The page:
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The Romans invaded Britain in the year AD 43 under the Emperor Claudius.

We know this, not only because it was mentioned by Roman historians but also because of what they left behind.  We still have the amazing straight roads that they created and we are still finding the remains of Roman houses (or VILLAS) and things like Roman coins and cooking pots.

The Romans however never took over the many tribes of Scotland or CALEDONIA.  These “barbarians” were constantly revolting against the Romans and by 120 AD the Emperor Hadrian had had enough and so ordered a giant wall to be built from one side of the island to the other, marking the territories!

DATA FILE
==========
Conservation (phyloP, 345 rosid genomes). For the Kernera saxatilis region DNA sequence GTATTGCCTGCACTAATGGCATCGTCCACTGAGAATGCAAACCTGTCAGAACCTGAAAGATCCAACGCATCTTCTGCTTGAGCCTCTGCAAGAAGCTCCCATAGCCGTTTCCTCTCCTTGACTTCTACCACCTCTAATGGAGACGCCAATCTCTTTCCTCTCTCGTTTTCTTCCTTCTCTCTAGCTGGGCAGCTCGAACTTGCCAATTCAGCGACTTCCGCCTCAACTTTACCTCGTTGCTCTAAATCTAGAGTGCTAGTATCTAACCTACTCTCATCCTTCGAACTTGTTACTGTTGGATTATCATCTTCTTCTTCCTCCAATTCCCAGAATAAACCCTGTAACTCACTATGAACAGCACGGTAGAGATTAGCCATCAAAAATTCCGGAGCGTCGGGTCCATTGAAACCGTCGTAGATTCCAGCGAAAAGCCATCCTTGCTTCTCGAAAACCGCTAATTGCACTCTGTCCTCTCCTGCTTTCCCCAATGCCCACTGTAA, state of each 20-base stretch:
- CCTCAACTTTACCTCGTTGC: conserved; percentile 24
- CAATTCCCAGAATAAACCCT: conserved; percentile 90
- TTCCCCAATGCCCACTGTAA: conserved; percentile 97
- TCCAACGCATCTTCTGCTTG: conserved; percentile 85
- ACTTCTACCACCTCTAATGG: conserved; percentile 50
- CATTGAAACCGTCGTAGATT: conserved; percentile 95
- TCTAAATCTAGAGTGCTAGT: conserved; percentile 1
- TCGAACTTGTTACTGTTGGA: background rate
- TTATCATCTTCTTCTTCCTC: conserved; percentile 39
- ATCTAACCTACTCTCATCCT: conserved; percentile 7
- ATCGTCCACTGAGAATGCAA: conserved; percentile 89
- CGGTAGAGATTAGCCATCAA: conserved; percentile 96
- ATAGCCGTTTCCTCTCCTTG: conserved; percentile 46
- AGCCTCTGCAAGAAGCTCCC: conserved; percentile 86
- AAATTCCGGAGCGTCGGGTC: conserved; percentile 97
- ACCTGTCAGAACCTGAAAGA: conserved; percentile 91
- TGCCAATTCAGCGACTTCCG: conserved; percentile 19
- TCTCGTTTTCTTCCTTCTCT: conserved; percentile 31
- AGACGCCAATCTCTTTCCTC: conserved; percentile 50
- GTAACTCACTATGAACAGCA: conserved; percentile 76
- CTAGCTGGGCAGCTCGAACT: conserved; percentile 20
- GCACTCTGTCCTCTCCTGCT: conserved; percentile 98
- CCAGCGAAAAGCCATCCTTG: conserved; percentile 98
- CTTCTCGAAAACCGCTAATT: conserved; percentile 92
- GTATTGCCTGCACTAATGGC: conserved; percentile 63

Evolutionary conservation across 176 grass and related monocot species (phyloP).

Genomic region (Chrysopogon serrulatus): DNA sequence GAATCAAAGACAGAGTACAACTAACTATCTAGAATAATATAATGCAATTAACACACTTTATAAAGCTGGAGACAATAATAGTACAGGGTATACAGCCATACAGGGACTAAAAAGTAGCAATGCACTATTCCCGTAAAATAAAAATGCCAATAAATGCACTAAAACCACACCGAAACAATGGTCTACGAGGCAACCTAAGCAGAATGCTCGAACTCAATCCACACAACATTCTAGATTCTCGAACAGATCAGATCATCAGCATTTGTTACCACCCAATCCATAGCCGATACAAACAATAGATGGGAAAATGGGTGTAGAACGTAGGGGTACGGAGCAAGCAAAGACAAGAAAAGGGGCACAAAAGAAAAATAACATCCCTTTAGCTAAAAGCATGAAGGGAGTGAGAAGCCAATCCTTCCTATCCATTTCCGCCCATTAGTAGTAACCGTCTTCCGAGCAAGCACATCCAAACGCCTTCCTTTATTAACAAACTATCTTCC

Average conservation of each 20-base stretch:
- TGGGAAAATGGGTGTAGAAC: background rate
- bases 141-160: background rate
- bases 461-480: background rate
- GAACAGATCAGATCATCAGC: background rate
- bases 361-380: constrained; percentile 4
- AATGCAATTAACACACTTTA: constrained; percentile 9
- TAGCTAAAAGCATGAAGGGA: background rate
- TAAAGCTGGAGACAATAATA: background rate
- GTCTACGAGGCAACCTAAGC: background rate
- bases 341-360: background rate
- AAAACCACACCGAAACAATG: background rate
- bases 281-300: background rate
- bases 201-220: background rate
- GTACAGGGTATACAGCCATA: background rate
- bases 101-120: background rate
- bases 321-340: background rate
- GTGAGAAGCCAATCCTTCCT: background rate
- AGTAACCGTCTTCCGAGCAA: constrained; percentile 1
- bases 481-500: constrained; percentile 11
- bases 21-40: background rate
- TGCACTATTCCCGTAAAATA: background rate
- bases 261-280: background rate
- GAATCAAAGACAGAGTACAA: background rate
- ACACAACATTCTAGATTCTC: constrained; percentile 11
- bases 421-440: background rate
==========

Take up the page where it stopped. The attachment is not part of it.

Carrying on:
Parts of Hadrian’s wall are still standing today, but we think the Romans lost control of Britain to the Saxons in around 410 B.C.

The building of Hadrian’s wall was probably done by the Roman soldiers who were based at the fort of VINDOLANDA. Most of the building work would have been done by AUXILIARY soldiers – these were soldiers who weren’t Roman citizens.

Vindolanda is also important because of the Vindolanda tablets.  These are the oldest Roman letters that have been found.  They are written in ink on very thin bits of wood.  They tell us all about life at the fort, and even include plans for a birthday party!

Britain was a little bit warmer in AD43 than it is now.

Coin

Coin

Cooking Pot

Cooking Pot